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  • Writer's pictureValerie

When is my child ready for Baptism?

One of the first storybook Bibles my oldest son received was the Rhyme Bible Storybook. It was rhythmic and joyful read through the stories of the Old and New Testaments with some fun illustrations.

But when we got to the story of John the Baptist, my son was a little freaked out by this image, and declared, “I never want to be baptized!” If this picture was a mark of what being baptized was, I wouldn’t either. It looks like John dunked the man against his will. We laugh about it to this day.

After the joy and celebration of Jesus’ death and resurrection during the Easter season, it is not uncommon for the question of baptism to come up.

Baptism can get a lot of focus from church leadership, but there are a lot of questions to consider when thinking about this next step in faith, especially as a Christian parent.

Now a little disclaimer- There are several different camps when it comes to baptism. I know this topic can be polarizing in the Christian community. Biblically speaking the only examples of Baptism are after accepting Jesus as savior and being immersed in water. But it is the heart behind being baptized that I will discuss here. If you have further questions about types of baptism consult a spiritual leader in your life.

The focus of this post is knowing if your child is ready for Baptism. Chap Bettis in his great book The Disciple-Making Parent says that salvation and baptism are the first adult decisions in a child's life...” so it is a decision to process and prepare.

What is Baptism?

“…Baptism is neither ritual purification nor a preparatory rite. Rather, baptism is an immersion in the new life offered by Jesus. For example, following his Pentecost sermon, about 3000 people were baptized (Acts 2:41).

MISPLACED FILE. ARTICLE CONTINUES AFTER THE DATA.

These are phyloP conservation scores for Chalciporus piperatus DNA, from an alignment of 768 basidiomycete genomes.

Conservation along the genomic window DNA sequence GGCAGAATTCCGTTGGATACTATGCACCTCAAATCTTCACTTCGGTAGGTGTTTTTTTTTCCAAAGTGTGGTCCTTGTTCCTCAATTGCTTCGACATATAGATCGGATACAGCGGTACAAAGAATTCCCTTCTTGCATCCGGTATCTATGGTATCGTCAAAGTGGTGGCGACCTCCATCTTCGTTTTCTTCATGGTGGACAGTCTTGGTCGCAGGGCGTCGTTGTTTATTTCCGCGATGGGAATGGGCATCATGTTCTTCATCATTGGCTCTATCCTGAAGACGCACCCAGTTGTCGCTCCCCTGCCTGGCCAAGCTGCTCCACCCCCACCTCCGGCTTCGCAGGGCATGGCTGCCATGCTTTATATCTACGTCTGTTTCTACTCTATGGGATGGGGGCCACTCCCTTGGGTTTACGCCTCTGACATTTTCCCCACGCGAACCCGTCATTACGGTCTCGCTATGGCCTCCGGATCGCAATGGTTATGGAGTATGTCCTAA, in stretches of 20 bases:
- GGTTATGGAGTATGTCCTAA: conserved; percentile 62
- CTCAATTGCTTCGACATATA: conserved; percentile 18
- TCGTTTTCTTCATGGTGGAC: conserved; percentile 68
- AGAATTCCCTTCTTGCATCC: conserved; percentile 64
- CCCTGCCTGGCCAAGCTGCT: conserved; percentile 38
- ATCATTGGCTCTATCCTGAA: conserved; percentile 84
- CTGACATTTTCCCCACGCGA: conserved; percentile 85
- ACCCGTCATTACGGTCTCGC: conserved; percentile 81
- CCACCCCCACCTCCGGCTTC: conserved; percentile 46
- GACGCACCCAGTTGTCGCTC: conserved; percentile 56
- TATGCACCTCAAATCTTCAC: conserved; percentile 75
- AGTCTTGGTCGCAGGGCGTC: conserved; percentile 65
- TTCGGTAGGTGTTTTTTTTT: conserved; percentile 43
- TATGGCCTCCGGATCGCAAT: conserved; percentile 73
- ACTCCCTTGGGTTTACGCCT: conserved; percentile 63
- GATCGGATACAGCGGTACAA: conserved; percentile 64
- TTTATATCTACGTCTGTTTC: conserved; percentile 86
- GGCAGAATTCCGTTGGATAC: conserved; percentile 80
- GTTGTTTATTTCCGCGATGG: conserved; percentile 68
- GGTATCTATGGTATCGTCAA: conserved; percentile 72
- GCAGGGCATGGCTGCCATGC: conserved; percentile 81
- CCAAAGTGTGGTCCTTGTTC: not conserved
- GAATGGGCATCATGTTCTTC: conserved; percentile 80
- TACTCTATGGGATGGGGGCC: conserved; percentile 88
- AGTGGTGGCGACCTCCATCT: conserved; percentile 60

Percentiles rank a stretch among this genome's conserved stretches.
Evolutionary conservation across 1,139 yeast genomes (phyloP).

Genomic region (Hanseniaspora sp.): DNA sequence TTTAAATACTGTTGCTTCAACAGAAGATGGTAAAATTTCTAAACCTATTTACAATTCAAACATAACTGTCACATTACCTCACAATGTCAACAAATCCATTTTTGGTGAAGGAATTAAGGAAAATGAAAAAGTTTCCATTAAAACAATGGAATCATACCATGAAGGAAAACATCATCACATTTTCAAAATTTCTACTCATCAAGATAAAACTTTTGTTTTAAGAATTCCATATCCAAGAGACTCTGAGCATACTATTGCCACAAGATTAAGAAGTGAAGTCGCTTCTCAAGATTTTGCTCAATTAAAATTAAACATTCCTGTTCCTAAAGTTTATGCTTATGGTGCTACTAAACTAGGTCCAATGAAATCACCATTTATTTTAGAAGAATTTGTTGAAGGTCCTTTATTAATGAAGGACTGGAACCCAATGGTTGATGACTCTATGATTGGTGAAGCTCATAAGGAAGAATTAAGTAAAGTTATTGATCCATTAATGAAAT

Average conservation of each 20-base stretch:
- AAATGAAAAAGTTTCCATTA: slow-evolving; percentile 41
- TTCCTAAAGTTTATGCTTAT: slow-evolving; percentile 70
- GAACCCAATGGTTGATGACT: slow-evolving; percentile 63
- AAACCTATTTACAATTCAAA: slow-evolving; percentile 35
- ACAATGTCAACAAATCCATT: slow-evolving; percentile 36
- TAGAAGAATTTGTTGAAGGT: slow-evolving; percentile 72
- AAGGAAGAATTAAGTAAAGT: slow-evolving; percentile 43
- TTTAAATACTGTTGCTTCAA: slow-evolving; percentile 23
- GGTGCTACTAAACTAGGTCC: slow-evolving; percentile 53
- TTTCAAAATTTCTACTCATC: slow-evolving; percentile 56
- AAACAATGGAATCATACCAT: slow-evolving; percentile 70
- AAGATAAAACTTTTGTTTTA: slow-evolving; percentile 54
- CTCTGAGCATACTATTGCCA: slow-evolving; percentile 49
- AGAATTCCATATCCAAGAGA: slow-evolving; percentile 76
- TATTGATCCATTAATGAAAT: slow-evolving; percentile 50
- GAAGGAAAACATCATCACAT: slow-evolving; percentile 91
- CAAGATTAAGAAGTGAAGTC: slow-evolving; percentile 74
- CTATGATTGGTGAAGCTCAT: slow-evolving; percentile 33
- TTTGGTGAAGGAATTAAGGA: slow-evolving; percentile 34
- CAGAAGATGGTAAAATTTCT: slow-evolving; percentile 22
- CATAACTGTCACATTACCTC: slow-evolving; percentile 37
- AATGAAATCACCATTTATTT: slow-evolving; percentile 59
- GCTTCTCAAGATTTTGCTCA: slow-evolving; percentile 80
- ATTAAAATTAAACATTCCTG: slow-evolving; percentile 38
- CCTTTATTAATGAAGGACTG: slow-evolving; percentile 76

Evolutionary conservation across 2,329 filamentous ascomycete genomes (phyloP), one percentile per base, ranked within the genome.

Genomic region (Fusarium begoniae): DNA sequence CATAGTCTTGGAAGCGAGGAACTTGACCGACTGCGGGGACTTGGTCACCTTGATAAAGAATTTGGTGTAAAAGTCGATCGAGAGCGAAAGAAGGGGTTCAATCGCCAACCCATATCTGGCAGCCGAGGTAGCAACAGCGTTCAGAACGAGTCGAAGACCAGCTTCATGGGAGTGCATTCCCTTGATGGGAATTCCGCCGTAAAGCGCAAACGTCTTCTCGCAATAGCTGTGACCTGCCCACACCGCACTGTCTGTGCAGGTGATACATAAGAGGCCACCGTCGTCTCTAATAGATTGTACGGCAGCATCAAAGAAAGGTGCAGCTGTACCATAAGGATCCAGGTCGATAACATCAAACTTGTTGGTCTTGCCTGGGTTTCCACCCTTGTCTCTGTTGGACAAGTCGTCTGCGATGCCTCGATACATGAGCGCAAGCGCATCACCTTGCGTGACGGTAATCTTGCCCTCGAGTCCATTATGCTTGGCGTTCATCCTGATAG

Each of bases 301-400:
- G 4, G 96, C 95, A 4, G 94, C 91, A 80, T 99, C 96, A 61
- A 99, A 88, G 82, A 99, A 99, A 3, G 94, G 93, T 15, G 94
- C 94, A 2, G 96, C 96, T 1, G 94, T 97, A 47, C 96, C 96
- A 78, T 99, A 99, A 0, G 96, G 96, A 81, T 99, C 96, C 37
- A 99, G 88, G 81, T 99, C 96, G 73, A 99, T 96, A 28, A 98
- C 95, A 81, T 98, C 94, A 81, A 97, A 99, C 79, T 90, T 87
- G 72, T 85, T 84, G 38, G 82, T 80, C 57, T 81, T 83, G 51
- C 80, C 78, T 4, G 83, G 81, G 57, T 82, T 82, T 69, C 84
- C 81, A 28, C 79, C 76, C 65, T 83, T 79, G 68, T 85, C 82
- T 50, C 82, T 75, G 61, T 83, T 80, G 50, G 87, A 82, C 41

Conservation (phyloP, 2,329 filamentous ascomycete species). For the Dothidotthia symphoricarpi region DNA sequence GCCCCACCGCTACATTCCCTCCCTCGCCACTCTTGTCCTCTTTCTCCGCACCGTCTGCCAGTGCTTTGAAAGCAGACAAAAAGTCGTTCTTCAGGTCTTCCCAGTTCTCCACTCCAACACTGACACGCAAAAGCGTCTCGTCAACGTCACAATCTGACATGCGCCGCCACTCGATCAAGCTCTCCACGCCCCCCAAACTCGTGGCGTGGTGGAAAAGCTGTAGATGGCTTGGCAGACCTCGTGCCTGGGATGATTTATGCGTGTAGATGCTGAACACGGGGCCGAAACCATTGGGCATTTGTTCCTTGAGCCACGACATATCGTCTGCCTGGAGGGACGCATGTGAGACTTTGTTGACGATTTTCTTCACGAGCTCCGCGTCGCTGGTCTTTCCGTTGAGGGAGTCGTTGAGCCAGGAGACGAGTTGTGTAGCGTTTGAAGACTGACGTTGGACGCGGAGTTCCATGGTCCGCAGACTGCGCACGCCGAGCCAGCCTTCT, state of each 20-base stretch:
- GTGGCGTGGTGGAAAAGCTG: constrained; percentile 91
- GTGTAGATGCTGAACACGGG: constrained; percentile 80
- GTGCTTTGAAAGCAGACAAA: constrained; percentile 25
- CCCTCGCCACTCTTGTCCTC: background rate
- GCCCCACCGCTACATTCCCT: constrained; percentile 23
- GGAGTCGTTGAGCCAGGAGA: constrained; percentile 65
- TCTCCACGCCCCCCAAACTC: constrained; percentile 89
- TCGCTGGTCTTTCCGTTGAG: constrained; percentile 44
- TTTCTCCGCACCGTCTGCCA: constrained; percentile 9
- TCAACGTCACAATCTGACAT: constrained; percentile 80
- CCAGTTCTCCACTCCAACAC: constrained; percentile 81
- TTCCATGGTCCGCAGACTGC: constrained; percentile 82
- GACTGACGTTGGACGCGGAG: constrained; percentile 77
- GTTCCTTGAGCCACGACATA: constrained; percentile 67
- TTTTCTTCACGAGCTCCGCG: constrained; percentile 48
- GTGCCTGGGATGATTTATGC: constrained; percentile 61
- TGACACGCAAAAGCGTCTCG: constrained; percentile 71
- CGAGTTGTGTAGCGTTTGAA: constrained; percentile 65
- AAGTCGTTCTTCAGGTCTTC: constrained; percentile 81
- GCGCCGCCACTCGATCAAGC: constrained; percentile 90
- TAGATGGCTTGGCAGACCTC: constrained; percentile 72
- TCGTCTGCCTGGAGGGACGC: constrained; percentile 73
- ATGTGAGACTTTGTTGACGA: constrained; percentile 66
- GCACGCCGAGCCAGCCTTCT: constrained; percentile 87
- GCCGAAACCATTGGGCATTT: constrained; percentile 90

Baptism becomes the appropriate response to hearing (and accepting) the gospel. Throughout the book of Acts, the apostles make frequent appeals for people to “Repent and be baptized.” Repentance simply means to turn, to change one’s direction. Thus, the call to baptism is essentially the call to turn one’s life toward Jesus and be immersed in his Spirit. For those rising from the baptismal waters, baptism entailed living a new life.” SOURCE: What is Baptism? Meaning and Importance of Being Baptized

So, in essence, baptism is a response to the transformational work of Jesus in one's life, and to proclaim to those both in the church and the community that you are associating yourself with Christ.

What is the purpose of Baptism?

“…Baptism to the Christian life that Jesus makes the call to baptize a fundamental part of Christian discipleship (Matthew 28:20). This is something that the disciples took to heart. Not only did they begin a ministry of baptism while Jesus was with them (John 4:2) but they were diligent in calling people to the waters of baptism after his resurrection. This is because the very image of baptism was an image of the new creation. Being plunged into, and rising out of, the baptismal waters, signified one’s death to sin, and one’s participation in the resurrected life of Jesus. Baptism, therefore, was held up as the appropriate way to respond to the gospel. SOURCE: What Is the Purpose and Significance of Baptism? Why Do People Get Baptized? (